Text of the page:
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  6. Pandelis says:

    I wish I had the stamina to go through all the replies to this post, but I currently have not. So, I will post my opinion even if is probably covered by previous replies.
    Firstly, I have felt most of the thoughts and feelings that are described in the original post. I cannot describe myself, but the fact is I was in the top of my class even in classes I didn’t study. (I do not wish to discuss the different types of intelligence in this post). That created a natural border between my fellow-students that was pretty evident even in my teen years.
    Then, I realized that people I genuinely liked and wanted to hung around with were most of the cases very superficial persons, where there was not real conversation, unless you shared exactly the same interests as they were (usually limited to football or politics).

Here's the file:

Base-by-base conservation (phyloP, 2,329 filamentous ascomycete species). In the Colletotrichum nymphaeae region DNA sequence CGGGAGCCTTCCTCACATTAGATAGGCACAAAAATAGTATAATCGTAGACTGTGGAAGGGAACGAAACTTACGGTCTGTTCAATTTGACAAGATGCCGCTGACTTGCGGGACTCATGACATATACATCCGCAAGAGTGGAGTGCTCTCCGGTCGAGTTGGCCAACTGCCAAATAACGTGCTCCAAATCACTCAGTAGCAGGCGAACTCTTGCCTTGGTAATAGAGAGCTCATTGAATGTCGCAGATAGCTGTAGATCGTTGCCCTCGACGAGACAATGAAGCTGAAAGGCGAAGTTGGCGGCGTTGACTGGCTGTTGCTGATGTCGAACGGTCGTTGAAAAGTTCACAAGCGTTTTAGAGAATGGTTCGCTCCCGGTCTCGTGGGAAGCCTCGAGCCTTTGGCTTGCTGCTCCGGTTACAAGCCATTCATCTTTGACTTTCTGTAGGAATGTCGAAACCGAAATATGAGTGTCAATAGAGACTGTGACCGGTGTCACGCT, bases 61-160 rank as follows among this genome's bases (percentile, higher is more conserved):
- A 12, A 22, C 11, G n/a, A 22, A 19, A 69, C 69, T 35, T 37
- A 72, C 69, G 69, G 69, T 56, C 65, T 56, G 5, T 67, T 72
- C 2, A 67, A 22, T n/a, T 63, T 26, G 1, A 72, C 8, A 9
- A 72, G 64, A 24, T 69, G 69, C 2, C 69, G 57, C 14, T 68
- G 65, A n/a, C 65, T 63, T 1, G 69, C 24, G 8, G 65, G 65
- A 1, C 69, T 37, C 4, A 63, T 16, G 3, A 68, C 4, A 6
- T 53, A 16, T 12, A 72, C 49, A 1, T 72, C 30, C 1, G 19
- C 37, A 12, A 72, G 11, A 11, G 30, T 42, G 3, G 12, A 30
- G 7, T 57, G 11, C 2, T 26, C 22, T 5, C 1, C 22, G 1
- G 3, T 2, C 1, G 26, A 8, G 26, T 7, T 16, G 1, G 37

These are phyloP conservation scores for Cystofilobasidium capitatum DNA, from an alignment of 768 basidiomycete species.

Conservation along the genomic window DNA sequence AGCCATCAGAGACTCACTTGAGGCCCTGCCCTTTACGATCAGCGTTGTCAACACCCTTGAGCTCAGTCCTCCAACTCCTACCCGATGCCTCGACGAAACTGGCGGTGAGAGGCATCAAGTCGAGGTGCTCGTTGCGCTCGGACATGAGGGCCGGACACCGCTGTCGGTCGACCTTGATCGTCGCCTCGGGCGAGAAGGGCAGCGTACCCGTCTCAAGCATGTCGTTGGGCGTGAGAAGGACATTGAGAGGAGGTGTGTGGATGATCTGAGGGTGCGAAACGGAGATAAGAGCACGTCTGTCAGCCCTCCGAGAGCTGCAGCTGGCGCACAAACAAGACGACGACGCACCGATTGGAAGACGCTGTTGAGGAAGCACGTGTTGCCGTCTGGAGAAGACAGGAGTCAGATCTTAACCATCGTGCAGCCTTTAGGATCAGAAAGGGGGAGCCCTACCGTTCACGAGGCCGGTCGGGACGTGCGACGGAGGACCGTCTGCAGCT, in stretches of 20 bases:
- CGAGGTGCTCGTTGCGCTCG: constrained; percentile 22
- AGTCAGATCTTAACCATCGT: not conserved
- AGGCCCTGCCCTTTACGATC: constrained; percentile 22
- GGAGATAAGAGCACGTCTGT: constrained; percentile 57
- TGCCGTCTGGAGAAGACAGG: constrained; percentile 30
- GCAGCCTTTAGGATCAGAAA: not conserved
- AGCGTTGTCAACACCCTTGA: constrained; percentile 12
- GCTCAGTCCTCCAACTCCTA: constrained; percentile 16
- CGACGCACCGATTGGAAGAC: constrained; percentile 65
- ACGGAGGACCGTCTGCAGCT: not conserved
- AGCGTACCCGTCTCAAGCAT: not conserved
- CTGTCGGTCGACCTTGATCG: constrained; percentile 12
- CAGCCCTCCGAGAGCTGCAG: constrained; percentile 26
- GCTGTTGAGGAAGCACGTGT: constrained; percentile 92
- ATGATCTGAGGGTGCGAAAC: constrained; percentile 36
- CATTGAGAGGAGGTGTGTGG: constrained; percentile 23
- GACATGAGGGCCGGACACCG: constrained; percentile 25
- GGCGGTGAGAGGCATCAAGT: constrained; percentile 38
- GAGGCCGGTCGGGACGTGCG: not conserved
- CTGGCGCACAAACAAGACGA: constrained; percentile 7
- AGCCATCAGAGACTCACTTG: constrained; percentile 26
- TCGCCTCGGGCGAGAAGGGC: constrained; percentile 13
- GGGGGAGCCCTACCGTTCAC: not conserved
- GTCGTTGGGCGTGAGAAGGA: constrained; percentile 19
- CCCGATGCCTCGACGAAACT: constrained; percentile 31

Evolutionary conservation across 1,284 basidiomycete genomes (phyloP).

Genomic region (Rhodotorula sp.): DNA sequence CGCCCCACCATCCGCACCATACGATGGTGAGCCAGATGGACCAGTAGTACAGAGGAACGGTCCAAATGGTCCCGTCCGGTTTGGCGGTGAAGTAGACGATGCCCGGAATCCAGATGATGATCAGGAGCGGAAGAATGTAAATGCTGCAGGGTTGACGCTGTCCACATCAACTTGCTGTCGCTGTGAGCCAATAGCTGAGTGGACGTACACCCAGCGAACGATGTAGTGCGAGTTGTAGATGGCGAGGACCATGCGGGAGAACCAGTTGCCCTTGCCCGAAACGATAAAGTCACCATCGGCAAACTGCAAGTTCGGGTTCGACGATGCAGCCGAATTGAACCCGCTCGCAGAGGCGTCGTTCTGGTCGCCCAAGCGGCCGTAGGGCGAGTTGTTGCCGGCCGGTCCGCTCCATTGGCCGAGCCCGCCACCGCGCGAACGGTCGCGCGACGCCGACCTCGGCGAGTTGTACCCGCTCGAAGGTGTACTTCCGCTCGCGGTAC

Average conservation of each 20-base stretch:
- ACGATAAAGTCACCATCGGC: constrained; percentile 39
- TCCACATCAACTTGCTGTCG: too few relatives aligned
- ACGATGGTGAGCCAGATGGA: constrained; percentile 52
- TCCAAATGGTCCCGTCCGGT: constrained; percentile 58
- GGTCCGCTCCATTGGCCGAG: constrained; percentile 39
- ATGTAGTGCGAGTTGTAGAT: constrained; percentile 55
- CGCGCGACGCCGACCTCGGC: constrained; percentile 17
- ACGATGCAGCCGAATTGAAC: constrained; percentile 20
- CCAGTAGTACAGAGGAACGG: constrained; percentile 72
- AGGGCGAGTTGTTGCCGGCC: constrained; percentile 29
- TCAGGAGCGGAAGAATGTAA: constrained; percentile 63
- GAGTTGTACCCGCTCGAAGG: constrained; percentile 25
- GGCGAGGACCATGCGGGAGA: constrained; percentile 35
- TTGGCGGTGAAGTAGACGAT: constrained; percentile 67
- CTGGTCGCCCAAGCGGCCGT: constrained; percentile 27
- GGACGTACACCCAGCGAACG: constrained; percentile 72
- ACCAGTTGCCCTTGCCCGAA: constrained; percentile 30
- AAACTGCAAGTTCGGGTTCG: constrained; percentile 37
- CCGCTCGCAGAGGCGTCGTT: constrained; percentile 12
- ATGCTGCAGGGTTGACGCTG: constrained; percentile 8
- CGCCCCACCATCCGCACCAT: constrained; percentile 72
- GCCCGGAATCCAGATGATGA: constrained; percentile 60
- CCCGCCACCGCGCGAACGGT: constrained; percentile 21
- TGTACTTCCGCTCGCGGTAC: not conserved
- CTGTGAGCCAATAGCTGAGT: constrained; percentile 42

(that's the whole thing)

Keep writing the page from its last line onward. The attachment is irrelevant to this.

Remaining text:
My biggest surprise, however, was in adulthood: There is no such thing! People learn to behave according to the social norms (more or less), but the ‘instant mechanisms’ they use t decide whether they like a person or not – and the way they think, in general – stay exactly the same, they just use a more “social” way to express their (dis)preferences.

    I close this post with the line that, in my opinion always, summarizes the post:

    “”As you get older this gets to be easier to solve by finding your flock, but I think loneliness in the formative years always sticks to you””

    I will add: Especially if you can only depend on your friends for company and you just have limited things in common with your own family.